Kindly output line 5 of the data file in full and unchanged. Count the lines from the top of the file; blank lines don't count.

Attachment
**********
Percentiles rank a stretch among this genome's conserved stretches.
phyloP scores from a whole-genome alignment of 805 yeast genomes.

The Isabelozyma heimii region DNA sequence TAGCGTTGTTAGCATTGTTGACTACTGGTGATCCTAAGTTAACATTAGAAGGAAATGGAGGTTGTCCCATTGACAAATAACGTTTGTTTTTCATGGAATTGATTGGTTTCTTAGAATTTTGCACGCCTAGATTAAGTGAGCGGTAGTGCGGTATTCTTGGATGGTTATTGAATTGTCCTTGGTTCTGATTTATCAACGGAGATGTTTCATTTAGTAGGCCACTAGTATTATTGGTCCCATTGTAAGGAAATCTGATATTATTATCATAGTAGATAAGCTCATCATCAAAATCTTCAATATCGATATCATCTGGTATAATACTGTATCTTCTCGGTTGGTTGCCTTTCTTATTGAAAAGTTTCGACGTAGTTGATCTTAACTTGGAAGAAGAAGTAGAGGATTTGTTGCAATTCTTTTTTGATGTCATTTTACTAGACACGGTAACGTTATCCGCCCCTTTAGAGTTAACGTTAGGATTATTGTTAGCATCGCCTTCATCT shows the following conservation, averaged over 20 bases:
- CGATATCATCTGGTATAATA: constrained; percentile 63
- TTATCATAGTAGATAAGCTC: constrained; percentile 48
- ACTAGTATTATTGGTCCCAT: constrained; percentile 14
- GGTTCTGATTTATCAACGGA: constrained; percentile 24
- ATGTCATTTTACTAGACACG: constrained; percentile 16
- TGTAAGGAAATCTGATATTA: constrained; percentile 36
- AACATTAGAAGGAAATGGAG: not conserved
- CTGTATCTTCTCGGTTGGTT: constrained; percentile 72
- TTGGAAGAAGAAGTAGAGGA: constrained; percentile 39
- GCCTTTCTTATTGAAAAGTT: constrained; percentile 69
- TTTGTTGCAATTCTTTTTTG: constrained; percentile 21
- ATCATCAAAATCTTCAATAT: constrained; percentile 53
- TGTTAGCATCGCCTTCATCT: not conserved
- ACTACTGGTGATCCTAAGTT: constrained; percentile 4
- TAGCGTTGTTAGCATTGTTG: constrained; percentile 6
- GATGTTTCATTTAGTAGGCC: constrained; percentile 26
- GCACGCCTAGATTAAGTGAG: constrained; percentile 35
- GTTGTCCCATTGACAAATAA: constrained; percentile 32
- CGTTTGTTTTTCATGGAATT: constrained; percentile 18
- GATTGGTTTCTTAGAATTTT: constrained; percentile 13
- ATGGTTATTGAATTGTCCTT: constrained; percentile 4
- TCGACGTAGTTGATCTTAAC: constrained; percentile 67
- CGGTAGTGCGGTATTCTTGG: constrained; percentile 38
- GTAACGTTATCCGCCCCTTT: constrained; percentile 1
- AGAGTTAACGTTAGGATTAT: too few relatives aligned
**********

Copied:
- TTATCATAGTAGATAAGCTC: constrained; percentile 48